I always buy the books of the authors I know — whether I get time to read their books or not — with the sole effort of supporting the American literary community in France. And I try to buy them at a local English-language bookstore for the same reason. In today's world, authors are struggling, as are the independent booksellers, so we should all make this small effort if we want to keep the power of the word alive along with our treasured authors.
Neither Janet nor I have the ability to vote, so we were not distracted by the municipal elections that took place Sunday. Covid-19 interfered with the second round, which was originally scheduled to be held on March 22nd, and postponed till yesterday. In the 2014 Paris municipal election, Anne Hidalgo of the Socialist Party was elected mayor of Paris, becoming the first woman to hold that position. This year, three candidates remained in contention: incumbent Mayor Anne Hidalgo, who led the first round with 29.3 percent of the vote, former minister Rachida Dati for Les Républicains close behind with 22.7 percent and the LREM candidate Agnès Buzyn with 17.3 percent.
What's so amazing is that all three candidates are women! Paris is pretty progressive (pun intended), with the previous mayor, Bertrand Delanoë who was openly Gay, and then a woman mayor, and now women leading the race entirely. You go girls! U.S., take a lesson from France! We need more women in politics for true balance and justice for everyone...don't we, ladies? I was not at all surprised to learn late last night that Hidalgo won the election, backed by the Europe Ecology — the Greens Party (EELV), which gained a very strong showing nationwide in yesterday’s election.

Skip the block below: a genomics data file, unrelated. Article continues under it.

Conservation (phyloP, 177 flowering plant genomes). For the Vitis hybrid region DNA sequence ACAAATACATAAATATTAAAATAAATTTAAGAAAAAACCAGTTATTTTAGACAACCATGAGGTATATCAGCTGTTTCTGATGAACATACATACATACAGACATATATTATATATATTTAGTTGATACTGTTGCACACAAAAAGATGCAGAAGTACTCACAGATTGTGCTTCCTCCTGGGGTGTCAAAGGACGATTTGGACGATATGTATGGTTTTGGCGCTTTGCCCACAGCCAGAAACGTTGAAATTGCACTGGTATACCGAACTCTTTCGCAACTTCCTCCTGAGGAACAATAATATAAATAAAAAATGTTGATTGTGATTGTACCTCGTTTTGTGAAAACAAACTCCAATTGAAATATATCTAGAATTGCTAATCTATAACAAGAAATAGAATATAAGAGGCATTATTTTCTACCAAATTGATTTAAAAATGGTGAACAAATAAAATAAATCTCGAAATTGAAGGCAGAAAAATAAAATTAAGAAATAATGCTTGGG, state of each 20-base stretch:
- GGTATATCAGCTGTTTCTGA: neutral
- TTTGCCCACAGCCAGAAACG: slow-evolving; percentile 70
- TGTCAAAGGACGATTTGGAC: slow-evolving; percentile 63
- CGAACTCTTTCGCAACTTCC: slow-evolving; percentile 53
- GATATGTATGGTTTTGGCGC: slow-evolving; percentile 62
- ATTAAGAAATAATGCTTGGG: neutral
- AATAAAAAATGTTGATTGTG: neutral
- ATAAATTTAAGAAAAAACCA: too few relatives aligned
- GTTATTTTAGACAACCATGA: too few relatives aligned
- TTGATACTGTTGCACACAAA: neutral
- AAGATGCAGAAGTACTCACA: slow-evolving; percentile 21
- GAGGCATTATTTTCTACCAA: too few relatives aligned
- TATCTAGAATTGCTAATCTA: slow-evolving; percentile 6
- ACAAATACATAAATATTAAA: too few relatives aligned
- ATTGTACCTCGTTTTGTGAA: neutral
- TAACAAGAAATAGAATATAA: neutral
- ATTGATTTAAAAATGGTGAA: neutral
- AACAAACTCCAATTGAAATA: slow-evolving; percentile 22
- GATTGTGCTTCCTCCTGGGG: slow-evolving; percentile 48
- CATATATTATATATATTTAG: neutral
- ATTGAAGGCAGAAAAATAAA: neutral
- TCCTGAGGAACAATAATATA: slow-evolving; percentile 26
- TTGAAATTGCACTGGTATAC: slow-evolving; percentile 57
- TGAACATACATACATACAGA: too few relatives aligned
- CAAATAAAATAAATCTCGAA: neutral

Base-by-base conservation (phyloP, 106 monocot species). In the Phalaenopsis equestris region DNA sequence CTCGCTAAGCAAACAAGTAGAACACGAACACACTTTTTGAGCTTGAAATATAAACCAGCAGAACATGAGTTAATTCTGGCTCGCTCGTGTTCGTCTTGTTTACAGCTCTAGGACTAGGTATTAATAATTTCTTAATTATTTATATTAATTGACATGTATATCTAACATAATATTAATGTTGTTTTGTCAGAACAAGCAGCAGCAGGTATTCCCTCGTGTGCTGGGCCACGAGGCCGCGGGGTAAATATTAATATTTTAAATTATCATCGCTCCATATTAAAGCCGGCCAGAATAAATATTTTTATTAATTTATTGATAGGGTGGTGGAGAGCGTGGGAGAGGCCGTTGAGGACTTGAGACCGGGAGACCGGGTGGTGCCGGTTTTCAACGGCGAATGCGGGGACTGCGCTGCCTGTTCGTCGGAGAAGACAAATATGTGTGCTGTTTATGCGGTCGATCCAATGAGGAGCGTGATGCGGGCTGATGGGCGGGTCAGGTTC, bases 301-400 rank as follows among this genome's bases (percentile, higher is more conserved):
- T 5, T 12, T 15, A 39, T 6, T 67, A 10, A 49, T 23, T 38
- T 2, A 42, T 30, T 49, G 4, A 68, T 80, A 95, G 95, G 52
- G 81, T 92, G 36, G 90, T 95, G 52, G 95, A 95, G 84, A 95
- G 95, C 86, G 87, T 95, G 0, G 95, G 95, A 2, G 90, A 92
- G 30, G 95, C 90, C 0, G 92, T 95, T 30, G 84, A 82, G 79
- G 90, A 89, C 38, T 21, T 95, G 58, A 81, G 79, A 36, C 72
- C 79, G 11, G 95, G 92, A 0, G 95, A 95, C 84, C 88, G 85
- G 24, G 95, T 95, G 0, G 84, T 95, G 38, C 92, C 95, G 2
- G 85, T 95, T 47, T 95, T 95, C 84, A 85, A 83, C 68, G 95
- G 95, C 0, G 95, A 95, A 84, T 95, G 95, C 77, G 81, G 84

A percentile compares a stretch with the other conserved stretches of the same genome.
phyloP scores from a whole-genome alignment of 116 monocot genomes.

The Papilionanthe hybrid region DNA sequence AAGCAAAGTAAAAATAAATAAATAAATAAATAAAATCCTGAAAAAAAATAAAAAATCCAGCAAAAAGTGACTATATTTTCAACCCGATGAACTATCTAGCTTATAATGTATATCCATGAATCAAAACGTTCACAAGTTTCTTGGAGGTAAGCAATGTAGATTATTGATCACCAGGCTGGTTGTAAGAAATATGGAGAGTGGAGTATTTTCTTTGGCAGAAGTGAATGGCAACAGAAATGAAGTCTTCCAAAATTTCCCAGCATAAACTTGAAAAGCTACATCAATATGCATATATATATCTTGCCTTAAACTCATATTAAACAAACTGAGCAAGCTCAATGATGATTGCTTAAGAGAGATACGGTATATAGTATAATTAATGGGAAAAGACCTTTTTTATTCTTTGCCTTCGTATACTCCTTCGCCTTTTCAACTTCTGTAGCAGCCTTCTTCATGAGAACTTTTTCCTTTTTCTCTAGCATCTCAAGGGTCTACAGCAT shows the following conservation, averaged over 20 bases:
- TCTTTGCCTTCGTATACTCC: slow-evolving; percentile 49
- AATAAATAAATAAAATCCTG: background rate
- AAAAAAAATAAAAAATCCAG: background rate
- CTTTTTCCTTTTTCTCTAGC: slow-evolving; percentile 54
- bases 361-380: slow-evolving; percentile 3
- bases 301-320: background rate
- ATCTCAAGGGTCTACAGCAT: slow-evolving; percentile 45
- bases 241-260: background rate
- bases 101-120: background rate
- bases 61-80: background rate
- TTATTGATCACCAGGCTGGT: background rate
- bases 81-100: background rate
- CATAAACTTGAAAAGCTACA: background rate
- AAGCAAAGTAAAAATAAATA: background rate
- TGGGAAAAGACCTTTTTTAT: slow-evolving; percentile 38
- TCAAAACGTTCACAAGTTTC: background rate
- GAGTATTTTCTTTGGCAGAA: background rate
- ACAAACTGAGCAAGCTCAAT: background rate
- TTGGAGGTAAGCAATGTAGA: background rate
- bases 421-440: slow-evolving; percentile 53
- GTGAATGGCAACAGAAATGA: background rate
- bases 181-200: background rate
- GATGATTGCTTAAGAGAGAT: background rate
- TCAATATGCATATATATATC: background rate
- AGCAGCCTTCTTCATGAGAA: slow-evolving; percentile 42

Tomorrow night in the U.S., our newest "House Hunters International: The Adventure Continues" episode airs — it's the second to air of their new series — and naturally, after taping it during confinement, I'm extremely anxious to see it:
"John moved to Nice, France, after his bitter divorce and braved the unfamiliar with help from property consultant Adrian. Almost two years later, John and Adrian look back at the house hunt and show how not everything unfolded as planned."
Airing: Tuesday, June 30, 10:30 p.m. EDT/9:30 p.m. CDT and Wednesday, July 1, 1:30 a.m. EDT/12:30 CDT
The tough part is being able to watch it live from France. We are often asked what's the best way to view the shows if living outside of the U.S. What I've done to-date is turn on my VPN (Virtual Private Network) that "enables users to send and receive data across shared or public networks as if their computing devices were directly connected to the private network." In layman's terms, and for these purposes, a VPN is a clever piece of software that creates a secure (encrypted) Internet connection between your device and the Web or app you are trying to access. Once you’re connected via a VPN server, your computer's IP address will have changed and your true location will be hidden. So, to watch U.S. programming, my system has to appear as if I'm on the Internet from the U.S. There are lots of VPNs to choose from (see top10vpn.com/top10/), but the one I rely on is ExpressVPN. For a small price to pay, it provides an awful lot of viewing pleasure.